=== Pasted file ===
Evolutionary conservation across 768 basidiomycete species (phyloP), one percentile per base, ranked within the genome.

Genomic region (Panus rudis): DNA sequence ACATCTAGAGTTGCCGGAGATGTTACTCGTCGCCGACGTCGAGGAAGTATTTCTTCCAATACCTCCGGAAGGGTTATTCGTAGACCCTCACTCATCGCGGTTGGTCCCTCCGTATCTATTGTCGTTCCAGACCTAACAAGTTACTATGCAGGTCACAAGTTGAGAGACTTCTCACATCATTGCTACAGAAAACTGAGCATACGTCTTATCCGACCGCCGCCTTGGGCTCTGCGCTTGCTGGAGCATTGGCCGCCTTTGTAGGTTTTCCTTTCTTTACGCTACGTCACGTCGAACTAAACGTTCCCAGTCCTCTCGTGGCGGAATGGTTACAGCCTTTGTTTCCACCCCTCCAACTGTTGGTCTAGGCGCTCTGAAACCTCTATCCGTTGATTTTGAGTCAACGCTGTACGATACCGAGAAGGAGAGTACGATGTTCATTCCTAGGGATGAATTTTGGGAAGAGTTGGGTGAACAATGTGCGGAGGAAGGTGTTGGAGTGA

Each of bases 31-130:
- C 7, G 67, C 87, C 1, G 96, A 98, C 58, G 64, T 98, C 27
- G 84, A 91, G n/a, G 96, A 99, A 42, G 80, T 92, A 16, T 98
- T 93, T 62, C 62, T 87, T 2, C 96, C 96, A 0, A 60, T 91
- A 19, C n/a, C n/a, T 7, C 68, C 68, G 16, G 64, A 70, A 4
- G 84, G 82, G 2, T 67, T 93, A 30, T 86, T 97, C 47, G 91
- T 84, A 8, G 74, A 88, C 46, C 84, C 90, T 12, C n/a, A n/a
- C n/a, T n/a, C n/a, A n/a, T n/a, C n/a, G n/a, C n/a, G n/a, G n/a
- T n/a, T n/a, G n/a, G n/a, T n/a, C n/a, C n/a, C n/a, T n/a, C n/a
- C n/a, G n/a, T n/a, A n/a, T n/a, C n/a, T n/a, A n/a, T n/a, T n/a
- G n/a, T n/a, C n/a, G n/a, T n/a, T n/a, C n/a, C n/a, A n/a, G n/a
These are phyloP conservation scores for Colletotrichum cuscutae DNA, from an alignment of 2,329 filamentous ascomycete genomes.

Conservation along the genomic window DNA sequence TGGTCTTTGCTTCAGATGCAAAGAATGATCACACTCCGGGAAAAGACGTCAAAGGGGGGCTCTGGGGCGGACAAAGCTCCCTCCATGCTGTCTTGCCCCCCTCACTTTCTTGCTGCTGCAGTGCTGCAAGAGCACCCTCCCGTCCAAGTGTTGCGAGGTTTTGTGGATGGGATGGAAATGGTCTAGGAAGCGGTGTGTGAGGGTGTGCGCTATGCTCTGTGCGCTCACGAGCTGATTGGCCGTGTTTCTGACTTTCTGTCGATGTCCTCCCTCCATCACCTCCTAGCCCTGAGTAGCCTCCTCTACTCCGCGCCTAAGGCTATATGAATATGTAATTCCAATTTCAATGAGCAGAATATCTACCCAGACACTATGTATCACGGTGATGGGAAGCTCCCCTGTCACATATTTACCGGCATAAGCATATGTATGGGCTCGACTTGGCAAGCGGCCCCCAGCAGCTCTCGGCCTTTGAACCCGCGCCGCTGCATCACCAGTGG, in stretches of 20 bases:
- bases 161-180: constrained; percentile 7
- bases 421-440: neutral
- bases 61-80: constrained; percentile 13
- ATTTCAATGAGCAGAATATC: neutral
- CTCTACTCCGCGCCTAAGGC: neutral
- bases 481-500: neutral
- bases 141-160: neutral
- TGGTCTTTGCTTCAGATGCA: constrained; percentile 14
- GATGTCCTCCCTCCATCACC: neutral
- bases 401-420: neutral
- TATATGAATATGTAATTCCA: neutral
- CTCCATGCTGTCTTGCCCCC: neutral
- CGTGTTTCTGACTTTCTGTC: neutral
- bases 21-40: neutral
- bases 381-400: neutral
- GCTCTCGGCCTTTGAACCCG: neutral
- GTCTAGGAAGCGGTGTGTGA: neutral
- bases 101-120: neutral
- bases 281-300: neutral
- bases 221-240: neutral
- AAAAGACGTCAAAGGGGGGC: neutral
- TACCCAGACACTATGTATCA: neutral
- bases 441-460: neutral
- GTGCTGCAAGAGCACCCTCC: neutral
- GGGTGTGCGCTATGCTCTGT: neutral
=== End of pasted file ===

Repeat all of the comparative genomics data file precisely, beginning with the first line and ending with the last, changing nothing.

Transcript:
Evolutionary conservation across 768 basidiomycete species (phyloP), one percentile per base, ranked within the genome.

Genomic region (Panus rudis): DNA sequence ACATCTAGAGTTGCCGGAGATGTTACTCGTCGCCGACGTCGAGGAAGTATTTCTTCCAATACCTCCGGAAGGGTTATTCGTAGACCCTCACTCATCGCGGTTGGTCCCTCCGTATCTATTGTCGTTCCAGACCTAACAAGTTACTATGCAGGTCACAAGTTGAGAGACTTCTCACATCATTGCTACAGAAAACTGAGCATACGTCTTATCCGACCGCCGCCTTGGGCTCTGCGCTTGCTGGAGCATTGGCCGCCTTTGTAGGTTTTCCTTTCTTTACGCTACGTCACGTCGAACTAAACGTTCCCAGTCCTCTCGTGGCGGAATGGTTACAGCCTTTGTTTCCACCCCTCCAACTGTTGGTCTAGGCGCTCTGAAACCTCTATCCGTTGATTTTGAGTCAACGCTGTACGATACCGAGAAGGAGAGTACGATGTTCATTCCTAGGGATGAATTTTGGGAAGAGTTGGGTGAACAATGTGCGGAGGAAGGTGTTGGAGTGA

Each of bases 31-130:
- C 7, G 67, C 87, C 1, G 96, A 98, C 58, G 64, T 98, C 27
- G 84, A 91, G n/a, G 96, A 99, A 42, G 80, T 92, A 16, T 98
- T 93, T 62, C 62, T 87, T 2, C 96, C 96, A 0, A 60, T 91
- A 19, C n/a, C n/a, T 7, C 68, C 68, G 16, G 64, A 70, A 4
- G 84, G 82, G 2, T 67, T 93, A 30, T 86, T 97, C 47, G 91
- T 84, A 8, G 74, A 88, C 46, C 84, C 90, T 12, C n/a, A n/a
- C n/a, T n/a, C n/a, A n/a, T n/a, C n/a, G n/a, C n/a, G n/a, G n/a
- T n/a, T n/a, G n/a, G n/a, T n/a, C n/a, C n/a, C n/a, T n/a, C n/a
- C n/a, G n/a, T n/a, A n/a, T n/a, C n/a, T n/a, A n/a, T n/a, T n/a
- G n/a, T n/a, C n/a, G n/a, T n/a, T n/a, C n/a, C n/a, A n/a, G n/a
These are phyloP conservation scores for Colletotrichum cuscutae DNA, from an alignment of 2,329 filamentous ascomycete genomes.

Conservation along the genomic window DNA sequence TGGTCTTTGCTTCAGATGCAAAGAATGATCACACTCCGGGAAAAGACGTCAAAGGGGGGCTCTGGGGCGGACAAAGCTCCCTCCATGCTGTCTTGCCCCCCTCACTTTCTTGCTGCTGCAGTGCTGCAAGAGCACCCTCCCGTCCAAGTGTTGCGAGGTTTTGTGGATGGGATGGAAATGGTCTAGGAAGCGGTGTGTGAGGGTGTGCGCTATGCTCTGTGCGCTCACGAGCTGATTGGCCGTGTTTCTGACTTTCTGTCGATGTCCTCCCTCCATCACCTCCTAGCCCTGAGTAGCCTCCTCTACTCCGCGCCTAAGGCTATATGAATATGTAATTCCAATTTCAATGAGCAGAATATCTACCCAGACACTATGTATCACGGTGATGGGAAGCTCCCCTGTCACATATTTACCGGCATAAGCATATGTATGGGCTCGACTTGGCAAGCGGCCCCCAGCAGCTCTCGGCCTTTGAACCCGCGCCGCTGCATCACCAGTGG, in stretches of 20 bases:
- bases 161-180: constrained; percentile 7
- bases 421-440: neutral
- bases 61-80: constrained; percentile 13
- ATTTCAATGAGCAGAATATC: neutral
- CTCTACTCCGCGCCTAAGGC: neutral
- bases 481-500: neutral
- bases 141-160: neutral
- TGGTCTTTGCTTCAGATGCA: constrained; percentile 14
- GATGTCCTCCCTCCATCACC: neutral
- bases 401-420: neutral
- TATATGAATATGTAATTCCA: neutral
- CTCCATGCTGTCTTGCCCCC: neutral
- CGTGTTTCTGACTTTCTGTC: neutral
- bases 21-40: neutral
- bases 381-400: neutral
- GCTCTCGGCCTTTGAACCCG: neutral
- GTCTAGGAAGCGGTGTGTGA: neutral
- bases 101-120: neutral
- bases 281-300: neutral
- bases 221-240: neutral
- AAAAGACGTCAAAGGGGGGC: neutral
- TACCCAGACACTATGTATCA: neutral
- bases 441-460: neutral
- GTGCTGCAAGAGCACCCTCC: neutral
- GGGTGTGCGCTATGCTCTGT: neutral